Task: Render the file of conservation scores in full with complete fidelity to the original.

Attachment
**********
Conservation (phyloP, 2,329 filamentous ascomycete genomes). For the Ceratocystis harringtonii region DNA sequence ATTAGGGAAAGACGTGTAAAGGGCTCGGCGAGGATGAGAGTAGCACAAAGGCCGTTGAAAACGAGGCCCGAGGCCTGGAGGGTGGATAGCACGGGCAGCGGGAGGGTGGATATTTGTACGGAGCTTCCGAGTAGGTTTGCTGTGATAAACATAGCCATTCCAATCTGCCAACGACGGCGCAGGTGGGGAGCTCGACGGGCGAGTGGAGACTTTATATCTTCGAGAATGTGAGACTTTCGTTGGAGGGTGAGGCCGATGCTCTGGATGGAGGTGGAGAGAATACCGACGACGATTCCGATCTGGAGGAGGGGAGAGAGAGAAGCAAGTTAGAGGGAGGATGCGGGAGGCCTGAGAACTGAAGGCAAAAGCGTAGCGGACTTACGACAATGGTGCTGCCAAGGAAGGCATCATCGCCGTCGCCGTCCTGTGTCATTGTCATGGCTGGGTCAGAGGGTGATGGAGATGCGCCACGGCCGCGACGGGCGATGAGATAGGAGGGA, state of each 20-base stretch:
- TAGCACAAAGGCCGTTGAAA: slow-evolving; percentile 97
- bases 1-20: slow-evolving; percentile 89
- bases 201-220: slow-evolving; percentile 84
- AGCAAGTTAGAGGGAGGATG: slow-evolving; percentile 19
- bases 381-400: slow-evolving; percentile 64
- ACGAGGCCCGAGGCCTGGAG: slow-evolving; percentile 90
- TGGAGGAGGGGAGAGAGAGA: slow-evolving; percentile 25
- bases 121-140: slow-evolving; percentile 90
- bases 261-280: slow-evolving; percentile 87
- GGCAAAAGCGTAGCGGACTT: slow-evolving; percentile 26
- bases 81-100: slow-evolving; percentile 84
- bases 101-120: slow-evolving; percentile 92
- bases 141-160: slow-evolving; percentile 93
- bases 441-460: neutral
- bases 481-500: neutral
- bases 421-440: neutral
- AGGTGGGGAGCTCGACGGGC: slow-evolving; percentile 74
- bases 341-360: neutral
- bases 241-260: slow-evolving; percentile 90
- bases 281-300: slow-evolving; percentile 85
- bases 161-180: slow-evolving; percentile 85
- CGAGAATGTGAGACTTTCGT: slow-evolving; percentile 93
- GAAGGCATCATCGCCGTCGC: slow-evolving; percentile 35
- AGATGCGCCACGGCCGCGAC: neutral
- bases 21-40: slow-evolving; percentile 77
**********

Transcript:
Conservation (phyloP, 2,329 filamentous ascomycete genomes). For the Ceratocystis harringtonii region DNA sequence ATTAGGGAAAGACGTGTAAAGGGCTCGGCGAGGATGAGAGTAGCACAAAGGCCGTTGAAAACGAGGCCCGAGGCCTGGAGGGTGGATAGCACGGGCAGCGGGAGGGTGGATATTTGTACGGAGCTTCCGAGTAGGTTTGCTGTGATAAACATAGCCATTCCAATCTGCCAACGACGGCGCAGGTGGGGAGCTCGACGGGCGAGTGGAGACTTTATATCTTCGAGAATGTGAGACTTTCGTTGGAGGGTGAGGCCGATGCTCTGGATGGAGGTGGAGAGAATACCGACGACGATTCCGATCTGGAGGAGGGGAGAGAGAGAAGCAAGTTAGAGGGAGGATGCGGGAGGCCTGAGAACTGAAGGCAAAAGCGTAGCGGACTTACGACAATGGTGCTGCCAAGGAAGGCATCATCGCCGTCGCCGTCCTGTGTCATTGTCATGGCTGGGTCAGAGGGTGATGGAGATGCGCCACGGCCGCGACGGGCGATGAGATAGGAGGGA, state of each 20-base stretch:
- TAGCACAAAGGCCGTTGAAA: slow-evolving; percentile 97
- bases 1-20: slow-evolving; percentile 89
- bases 201-220: slow-evolving; percentile 84
- AGCAAGTTAGAGGGAGGATG: slow-evolving; percentile 19
- bases 381-400: slow-evolving; percentile 64
- ACGAGGCCCGAGGCCTGGAG: slow-evolving; percentile 90
- TGGAGGAGGGGAGAGAGAGA: slow-evolving; percentile 25
- bases 121-140: slow-evolving; percentile 90
- bases 261-280: slow-evolving; percentile 87
- GGCAAAAGCGTAGCGGACTT: slow-evolving; percentile 26
- bases 81-100: slow-evolving; percentile 84
- bases 101-120: slow-evolving; percentile 92
- bases 141-160: slow-evolving; percentile 93
- bases 441-460: neutral
- bases 481-500: neutral
- bases 421-440: neutral
- AGGTGGGGAGCTCGACGGGC: slow-evolving; percentile 74
- bases 341-360: neutral
- bases 241-260: slow-evolving; percentile 90
- bases 281-300: slow-evolving; percentile 85
- bases 161-180: slow-evolving; percentile 85
- CGAGAATGTGAGACTTTCGT: slow-evolving; percentile 93
- GAAGGCATCATCGCCGTCGC: slow-evolving; percentile 35
- AGATGCGCCACGGCCGCGAC: neutral
- bases 21-40: slow-evolving; percentile 77